COMDEX, the largest technology event in the U.S. opened at the Las Vegas convention center. The attendance was noticeably smaller than the show in recent years, thanks largely to a series of challenges facing the global technology sector. Down from the 200,000 the show drew at its height in March 2000 (when it was purchased by Fred Rosen of Key3Media, who previously founded and later sold TickectMaster). The major vendors are Microsoft, Samsung, Cisco, IBM, Nokia, Dell and HP who all realize how important this venue is to the technology industry and also the importance of marketing in difficult times to take market share from the competition.
The major company that was absent this year was Sony, which did not go unnoticed by many of the attendees.
The major buzz at COMDEX was all around the tablet PC. The Tablet PC has just been released by many of the sponsors of the event and according to Gates will usher in a Ditigal Decade.
"During the course of the Digital Decade, we'll think about personal computing in a different way. Sitting in front of that desktop PC is just a piece of what we'll do in the future. After all, the magic of the chip that brings intelligence and the magic of software are now spreading out to all different devices. Those devices are connecting up in very flexible ways. Small devices, whether they're pocket- sized or wrist-sized, tablet-sized, wallet-sized, all of these things will come together to provide a deeply changed and exciting experience." That was Bill Gates’ message during his annual state of the industry address to kickoff COMDEX Fall 2002 at the MGM Grand Garden Arena.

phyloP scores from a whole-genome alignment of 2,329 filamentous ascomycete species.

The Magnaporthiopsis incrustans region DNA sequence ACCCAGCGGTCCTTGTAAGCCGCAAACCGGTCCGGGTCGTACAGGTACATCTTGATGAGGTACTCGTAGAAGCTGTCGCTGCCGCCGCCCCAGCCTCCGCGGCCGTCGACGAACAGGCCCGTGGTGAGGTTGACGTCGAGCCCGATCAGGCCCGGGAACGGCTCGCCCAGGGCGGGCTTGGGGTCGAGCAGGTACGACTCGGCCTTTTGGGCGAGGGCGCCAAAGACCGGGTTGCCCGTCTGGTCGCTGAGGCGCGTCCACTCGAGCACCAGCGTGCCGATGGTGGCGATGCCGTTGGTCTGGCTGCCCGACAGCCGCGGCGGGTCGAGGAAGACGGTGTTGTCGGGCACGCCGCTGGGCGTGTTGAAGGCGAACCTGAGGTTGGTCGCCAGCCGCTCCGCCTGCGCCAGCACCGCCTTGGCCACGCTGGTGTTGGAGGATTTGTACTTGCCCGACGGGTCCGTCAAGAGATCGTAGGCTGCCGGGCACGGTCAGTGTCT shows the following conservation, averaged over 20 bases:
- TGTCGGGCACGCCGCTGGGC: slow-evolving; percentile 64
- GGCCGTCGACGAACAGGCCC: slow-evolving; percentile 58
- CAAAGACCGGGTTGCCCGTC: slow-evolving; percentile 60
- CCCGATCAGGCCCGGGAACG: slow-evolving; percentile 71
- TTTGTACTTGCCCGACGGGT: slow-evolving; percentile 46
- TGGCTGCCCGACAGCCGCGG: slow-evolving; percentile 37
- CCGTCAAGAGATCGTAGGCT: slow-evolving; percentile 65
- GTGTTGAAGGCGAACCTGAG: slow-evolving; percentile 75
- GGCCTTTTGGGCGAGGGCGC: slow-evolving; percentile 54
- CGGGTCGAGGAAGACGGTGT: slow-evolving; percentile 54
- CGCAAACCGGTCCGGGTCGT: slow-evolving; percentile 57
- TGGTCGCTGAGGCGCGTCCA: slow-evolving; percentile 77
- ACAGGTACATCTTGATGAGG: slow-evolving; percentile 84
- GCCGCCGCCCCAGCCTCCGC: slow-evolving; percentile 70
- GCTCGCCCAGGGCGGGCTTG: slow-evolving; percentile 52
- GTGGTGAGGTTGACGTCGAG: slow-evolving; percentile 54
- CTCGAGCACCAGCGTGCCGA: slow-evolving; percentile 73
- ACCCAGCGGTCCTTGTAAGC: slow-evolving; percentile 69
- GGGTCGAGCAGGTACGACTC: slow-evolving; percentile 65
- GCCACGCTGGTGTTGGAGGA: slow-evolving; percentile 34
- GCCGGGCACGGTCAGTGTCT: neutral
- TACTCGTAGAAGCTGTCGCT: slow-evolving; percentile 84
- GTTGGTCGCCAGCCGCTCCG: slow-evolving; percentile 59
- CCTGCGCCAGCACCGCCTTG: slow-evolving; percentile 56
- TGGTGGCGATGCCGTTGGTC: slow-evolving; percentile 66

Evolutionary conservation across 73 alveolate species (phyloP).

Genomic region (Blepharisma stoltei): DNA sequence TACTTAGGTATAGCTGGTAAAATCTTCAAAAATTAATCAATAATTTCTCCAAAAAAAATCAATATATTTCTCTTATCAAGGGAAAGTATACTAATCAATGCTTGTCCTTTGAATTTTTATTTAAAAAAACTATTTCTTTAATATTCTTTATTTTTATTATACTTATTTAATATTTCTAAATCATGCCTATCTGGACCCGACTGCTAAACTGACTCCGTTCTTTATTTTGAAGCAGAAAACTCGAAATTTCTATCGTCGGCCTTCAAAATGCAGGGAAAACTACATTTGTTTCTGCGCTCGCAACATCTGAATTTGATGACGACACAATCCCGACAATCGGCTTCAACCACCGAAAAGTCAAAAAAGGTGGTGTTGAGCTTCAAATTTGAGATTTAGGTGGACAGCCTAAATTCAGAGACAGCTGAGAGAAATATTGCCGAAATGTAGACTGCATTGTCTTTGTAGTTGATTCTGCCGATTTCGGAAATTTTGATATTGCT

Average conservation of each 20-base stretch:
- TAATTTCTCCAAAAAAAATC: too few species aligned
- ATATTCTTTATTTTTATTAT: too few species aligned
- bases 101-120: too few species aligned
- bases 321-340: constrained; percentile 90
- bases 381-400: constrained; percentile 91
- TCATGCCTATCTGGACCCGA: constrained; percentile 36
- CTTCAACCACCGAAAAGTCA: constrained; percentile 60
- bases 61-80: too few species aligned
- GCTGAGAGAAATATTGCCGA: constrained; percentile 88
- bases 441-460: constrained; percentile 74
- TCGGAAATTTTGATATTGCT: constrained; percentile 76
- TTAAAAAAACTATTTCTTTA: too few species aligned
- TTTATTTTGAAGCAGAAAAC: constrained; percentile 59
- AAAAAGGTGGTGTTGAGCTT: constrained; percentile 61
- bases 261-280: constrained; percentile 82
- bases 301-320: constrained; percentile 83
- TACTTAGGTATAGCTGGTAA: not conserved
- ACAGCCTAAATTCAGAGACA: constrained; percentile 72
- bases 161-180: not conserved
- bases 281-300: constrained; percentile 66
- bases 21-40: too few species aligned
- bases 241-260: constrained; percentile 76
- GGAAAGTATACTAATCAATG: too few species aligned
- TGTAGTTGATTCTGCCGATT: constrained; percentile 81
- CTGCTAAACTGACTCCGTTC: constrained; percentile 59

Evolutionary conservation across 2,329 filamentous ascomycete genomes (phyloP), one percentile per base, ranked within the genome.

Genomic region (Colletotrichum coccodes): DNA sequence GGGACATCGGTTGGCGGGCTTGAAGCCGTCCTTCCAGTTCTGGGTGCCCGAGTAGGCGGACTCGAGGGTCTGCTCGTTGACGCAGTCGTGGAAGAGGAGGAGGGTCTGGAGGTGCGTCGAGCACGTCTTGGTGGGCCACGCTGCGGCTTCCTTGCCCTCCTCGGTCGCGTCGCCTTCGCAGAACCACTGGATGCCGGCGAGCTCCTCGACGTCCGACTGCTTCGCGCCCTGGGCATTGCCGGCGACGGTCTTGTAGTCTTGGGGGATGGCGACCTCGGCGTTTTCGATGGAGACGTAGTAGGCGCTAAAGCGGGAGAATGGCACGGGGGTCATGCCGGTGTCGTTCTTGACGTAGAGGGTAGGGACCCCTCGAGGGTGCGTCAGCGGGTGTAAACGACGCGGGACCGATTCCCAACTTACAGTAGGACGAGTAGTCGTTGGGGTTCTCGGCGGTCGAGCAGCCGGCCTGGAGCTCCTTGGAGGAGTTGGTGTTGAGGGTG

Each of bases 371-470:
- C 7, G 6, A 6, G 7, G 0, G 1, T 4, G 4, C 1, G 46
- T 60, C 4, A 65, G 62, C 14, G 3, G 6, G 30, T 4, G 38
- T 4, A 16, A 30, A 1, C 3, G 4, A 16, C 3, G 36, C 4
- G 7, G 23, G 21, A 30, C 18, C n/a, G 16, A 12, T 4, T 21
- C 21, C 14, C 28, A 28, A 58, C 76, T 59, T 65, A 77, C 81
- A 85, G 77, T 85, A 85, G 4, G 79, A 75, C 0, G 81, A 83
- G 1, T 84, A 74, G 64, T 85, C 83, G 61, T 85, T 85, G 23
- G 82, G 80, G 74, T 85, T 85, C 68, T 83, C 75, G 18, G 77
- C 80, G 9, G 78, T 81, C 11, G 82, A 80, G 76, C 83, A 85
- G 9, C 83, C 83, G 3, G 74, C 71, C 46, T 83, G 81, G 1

Gates reflected on the past year and commented on the positives, the continued improvements in price and performance. He said, "You know Moore's Law is still hard at work. For the next decade, the things that allowed the chip to improve so rapidly still are there benefiting consumers. It makes it a very competitive business, because all of that extra capability improves price/performance."
The advent of the Tablet PC and the arrival of wireless, particularly the 802.11 WI- FI wireless is a sign of the digital decade. Gates mentioned, "Even when you're out in convention centers or airports or anywhere that business people spend much time; there will be easy, inexpensive connections to get the high speed capabilities that WI- FI provides. WI-FI has succeeded partly because it's low cost. It doesn't have the per minute charges. Installing WI-FI into the home is now just a bit over $100 of investment, and it's getting easier to secure, easier to set up."
Beyond extending personal computing down to devices that most people would have expected, was just one of the many advances that are in the future. "The idea of tools that do a better job of making it easy to take a model of an application and build the software around that, the idea of taking the disparate storage we've got in our systems registry, photo stores, music stores, mail stores, Web page stores and bringing those together in a single rich store with a deep programming model, that's part of the vision of our next major release of Windows we call Longhorn," he told the crowd.
"Building real-time communications so that the relationship between the phone and the PC is very different than it is today, letting people collaborate, work together on the screen, no matter where they're located; plenty of things that we can do to pursue this fundamental idea of creating tools that help people realize potential."
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